0.07

0.38

0.97

57.01

0.60

14

0.59

0.09

1.29

0.01

0.48

7.38

3.38

4.73

0.85

0.00

0.06

0.09

0.04

0.09

0.23

0.88

9.56

0.30

15

0.00

0.00

0.00

0.00

0.26

25.49

1.40

19.30

0.99

0.00

0.01

0.00

0.08

1.00

0.42

0.96

43.69

0.71

16

0.35

0.07

3.55

0.00

0.16

10.38

1.02

11.38

0.94

0.00

0.01

0.04

-0.12

0.06

0.50

0.91

20.62

0.99

17

0.57

0.09

2.50

0.01

0.32

8.17

1.86

8.08

0.90

0.00

0.04

0.06

-0.03

0.09

0.35

0.89

12.56

0.54

18

0.25

0.06

0.66

0.01

0.26

9.24

3.48

3.00

0.88

0.00

0.02

0.10

0.00

0.05

0.22

0.90

11.89

0.29

19

0.00

0.00

0.00

0.00

0.30

62.00

1.60

9.82

0.99

0.00

0.00

0.00

0.14

1.00

0.39

0.98

100.83

0.63

20

0.03

0.06

4.86

0.00

0.14

116.00

0.80

24.24

0.96

0.00

0.00

0.04

-0.20

0.06

0.56

0.99

261.80

1.26

Min

0.00

0.00

0.00

0.00

0.14

0.00

0.63

3.00

0.78

0.00

0.00

0.00

-20.68

0.01

0.22

0.86

0.00

0.29

Max

1.16

0.15

6.89

0.01

0.77

216.00

3.48

24.24

1.00

0.00

0.08

0.18

0.20

1.00

0.61

1.00

361.07

1.58

Mean

0.19

0.04

1.49

0.01

0.30

39.94

1.56

11.39

0.94

0.00

0.02

0.04

-0.99

0.53

0.41

0.95

71.68

0.75

Std

0.32

0.05

2.07

0.00

0.14

61.31

0.73

6.10

0.07

0.00

0.02

0.05

4.64

0.48

0.10

0.05

109.24

0.31

Table 7: Ionic ratios of groundwater ions: Summary statistics for wet season.
 

 

SO 
/CL

Na 
/Cl

Mg 
/Cl

Na 
/HCO

Ca 
/HCO

Ca 
/SO

Ca 
/Mg

Ca+Mg 
/Na+K

HCO3 
/∑An

NO3 
/∑An

SO4 
/∑An

Cl 
/∑An

Na+K+Cl
/Na+ 
K+Cl+Ca

Na 
/Na+Cl

Mg 
/Ca+Mg

Ca 
/Ca+SO+

Ca+Mg
/SO+

Mg 
/Ca

1

1.16

0.15

6.89

0.01

0.34

6.06

1.02

14.62

0.90

0.00

0.05

0.04

-0.01

0.13

0.50

0.86

12.03

0.98

2

0.00

0.00

0.00

0.00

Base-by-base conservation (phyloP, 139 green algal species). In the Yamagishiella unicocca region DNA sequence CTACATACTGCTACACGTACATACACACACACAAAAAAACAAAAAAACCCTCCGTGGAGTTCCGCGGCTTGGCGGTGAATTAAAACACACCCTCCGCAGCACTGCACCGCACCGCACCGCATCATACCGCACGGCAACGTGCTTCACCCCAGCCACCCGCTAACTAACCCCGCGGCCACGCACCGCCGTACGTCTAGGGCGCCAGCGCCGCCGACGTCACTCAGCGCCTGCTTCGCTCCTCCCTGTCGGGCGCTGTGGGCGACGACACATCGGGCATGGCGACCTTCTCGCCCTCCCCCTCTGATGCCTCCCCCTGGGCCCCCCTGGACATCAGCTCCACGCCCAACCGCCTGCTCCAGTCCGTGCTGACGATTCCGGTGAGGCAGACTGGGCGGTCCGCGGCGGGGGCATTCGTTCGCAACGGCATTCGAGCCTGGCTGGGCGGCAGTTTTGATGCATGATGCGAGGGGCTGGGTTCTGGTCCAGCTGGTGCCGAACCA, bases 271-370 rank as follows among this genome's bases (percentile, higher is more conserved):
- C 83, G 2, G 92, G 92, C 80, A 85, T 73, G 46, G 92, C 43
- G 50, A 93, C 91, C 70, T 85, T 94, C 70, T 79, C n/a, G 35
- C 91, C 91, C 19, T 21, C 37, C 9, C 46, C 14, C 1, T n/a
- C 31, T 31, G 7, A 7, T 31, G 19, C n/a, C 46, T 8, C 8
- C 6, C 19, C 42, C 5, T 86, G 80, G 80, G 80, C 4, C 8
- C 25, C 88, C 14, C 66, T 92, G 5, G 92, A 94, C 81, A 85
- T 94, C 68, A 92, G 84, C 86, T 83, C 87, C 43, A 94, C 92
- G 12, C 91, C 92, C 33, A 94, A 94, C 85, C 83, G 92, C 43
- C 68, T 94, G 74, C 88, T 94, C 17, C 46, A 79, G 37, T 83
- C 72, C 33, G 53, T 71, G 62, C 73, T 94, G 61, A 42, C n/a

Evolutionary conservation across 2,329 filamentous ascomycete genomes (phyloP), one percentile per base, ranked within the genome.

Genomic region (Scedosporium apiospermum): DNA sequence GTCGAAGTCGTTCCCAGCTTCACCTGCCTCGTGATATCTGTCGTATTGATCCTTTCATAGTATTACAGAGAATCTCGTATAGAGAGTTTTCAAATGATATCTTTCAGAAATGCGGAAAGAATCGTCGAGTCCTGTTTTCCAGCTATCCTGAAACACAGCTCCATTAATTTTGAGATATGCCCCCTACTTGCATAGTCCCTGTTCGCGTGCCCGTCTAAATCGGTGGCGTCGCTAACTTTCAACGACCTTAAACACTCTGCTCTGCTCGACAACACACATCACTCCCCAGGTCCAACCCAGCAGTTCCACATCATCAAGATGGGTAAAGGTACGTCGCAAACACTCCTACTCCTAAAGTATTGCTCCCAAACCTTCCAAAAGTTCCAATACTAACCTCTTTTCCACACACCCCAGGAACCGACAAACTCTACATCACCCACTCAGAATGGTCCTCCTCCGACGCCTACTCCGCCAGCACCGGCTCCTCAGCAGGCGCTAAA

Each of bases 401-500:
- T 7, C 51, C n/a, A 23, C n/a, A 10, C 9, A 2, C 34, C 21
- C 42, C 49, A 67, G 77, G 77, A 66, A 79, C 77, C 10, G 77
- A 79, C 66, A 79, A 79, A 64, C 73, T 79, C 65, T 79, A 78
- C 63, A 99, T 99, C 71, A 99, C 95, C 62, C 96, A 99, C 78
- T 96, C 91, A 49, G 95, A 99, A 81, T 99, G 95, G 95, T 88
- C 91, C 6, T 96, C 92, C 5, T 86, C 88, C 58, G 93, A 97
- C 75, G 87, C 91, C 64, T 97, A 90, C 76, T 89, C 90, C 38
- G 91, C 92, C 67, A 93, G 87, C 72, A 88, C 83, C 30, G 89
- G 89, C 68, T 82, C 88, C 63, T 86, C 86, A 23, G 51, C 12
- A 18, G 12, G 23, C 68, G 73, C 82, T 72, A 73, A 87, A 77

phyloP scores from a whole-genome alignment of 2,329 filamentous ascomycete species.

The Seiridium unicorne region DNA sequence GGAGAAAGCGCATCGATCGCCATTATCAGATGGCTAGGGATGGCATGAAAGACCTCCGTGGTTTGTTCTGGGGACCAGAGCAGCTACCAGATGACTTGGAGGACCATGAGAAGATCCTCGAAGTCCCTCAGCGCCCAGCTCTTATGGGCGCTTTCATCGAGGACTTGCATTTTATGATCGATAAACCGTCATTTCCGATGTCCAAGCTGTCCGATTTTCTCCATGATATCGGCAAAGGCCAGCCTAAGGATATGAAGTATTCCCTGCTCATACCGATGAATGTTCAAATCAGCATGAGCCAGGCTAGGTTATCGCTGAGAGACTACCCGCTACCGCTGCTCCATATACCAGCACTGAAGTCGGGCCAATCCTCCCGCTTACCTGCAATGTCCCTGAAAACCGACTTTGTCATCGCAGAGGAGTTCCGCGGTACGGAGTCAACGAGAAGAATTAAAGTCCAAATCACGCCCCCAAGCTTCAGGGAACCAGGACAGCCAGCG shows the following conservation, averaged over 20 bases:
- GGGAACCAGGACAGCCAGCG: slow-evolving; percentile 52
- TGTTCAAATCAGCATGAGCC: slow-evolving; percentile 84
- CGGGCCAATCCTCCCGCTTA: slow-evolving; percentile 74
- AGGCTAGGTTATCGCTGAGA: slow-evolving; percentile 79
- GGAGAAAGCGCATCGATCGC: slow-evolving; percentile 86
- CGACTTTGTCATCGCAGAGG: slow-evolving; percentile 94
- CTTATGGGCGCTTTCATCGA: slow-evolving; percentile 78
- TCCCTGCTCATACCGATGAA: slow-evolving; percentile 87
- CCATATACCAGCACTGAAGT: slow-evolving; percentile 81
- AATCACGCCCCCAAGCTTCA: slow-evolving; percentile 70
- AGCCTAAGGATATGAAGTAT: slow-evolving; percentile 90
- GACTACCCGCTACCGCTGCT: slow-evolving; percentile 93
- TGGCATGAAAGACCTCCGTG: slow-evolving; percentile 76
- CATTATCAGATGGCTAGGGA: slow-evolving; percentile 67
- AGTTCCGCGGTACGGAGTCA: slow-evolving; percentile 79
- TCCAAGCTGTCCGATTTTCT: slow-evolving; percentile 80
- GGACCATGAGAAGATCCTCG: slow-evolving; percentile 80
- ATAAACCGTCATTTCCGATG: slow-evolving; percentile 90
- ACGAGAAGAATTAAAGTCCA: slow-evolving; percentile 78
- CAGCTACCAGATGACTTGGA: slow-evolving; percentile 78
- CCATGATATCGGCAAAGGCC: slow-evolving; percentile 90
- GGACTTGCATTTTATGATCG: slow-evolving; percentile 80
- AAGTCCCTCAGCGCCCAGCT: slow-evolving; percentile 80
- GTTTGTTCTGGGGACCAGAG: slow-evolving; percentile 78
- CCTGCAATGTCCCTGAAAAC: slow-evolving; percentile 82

0.14

23.33

0.63

24.11

0.99

0.00

0.01

0.00

0.10

1.00

0.61

0.96

60.27

1.58

3

0.00

0.00

0.00

0.00

0.26

0.00

1.56

7.71

1.00

0.00

0.00

0.00

0.18

1.00

0.39

1.00

0.00

0.64

4

0.00

0.00

0.00

0.01

0.36

0.00

1.71

6.88

1.00

0.00

0.00

0.00

0.19

1.00

0.37

1.00

0.00

0.58

5

0.00

0.03

2.09

0.00

0.28

0.00

1.23

9.16

0.90

0.00

0.00

0.10

-0.23

0.03

0.45

1.00

0.00

0.81

6

0.00

0.00

0.00

0.01

0.27

20.00

2.05

6.69

0.99

0.00

0.01

0.00

0.18

1.00

0.33

0.95

29.75

0.49

7

0.00

0.00

0.00

0.00

0.24

216.00

1.49

7.90

1.00

0.00

0.00

0.00

0.17

1.00

0.40

1.00

361.07

0.67

8

0.00

0.00

0.00

0.00

0.26

35.60

1.55

8.83

0.99

0.00

0.01

0.00

0.16

1.00

0.39

0.97

58.60

0.65

9

0.00

0.00

0.00

0.00

0.24

185.33

1.34

7.10

1.00

0.00

0.00

0.00

0.20

1.00

0.43

0.99

323.40

0.74

10

0.07

0.01

0.75

0.00

0.21

13.98

1.23

14.65

0.80

0.00

0.01

0.18

-20.68

0.01

0.45

0.93

25.33

0.81

11

0.00

0.00

0.00

0.01

0.42

16.76

1.28

12.49

0.97

0.00

0.02

0.00

0.12

1.00

0.44

0.94

29.82

0.78

12

0.62

0.08

4.83

0.01

0.77

7.53

0.97

19.00

0.78

0.00

0.08

0.13

-0.12

0.08

0.51

0.88

15.32

1.04

13

0.11

0.08

2.44

0.01

0.32

35.60

1.66

7.99

0.92

0.00

0.01

0.07

-0.05

0.07

0.38

0.97

57.01

0.60

14

0.59

0.09

1.29

0.01

0.48

7.38

3.38

4.73

0.85

0.00

0.06

0.09

0.04

0.09

0.23

0.88

9.56

0.30

15

0.00

0.00

0.00

0.00

0.26

25.49

1.40

19.30

0.99

0.00

0.01

0.00

0.08

1.00

0.42

0.96

43.69

0.71

16

0.35

0.07

3.55

0.00

0.16

10.38

1.02

11.38

0.94

0.00

0.01

0.04

-0.12

0.06

0.50

0.91

20.62

0.99

17

0.57

0.09

2.50

0.01

0.32

8.17

1.86

8.08

0.90

0.00

0.04

0.06

-0.03

0.09

0.35

0.89

12.56

0.54

18

0.25

0.06

0.66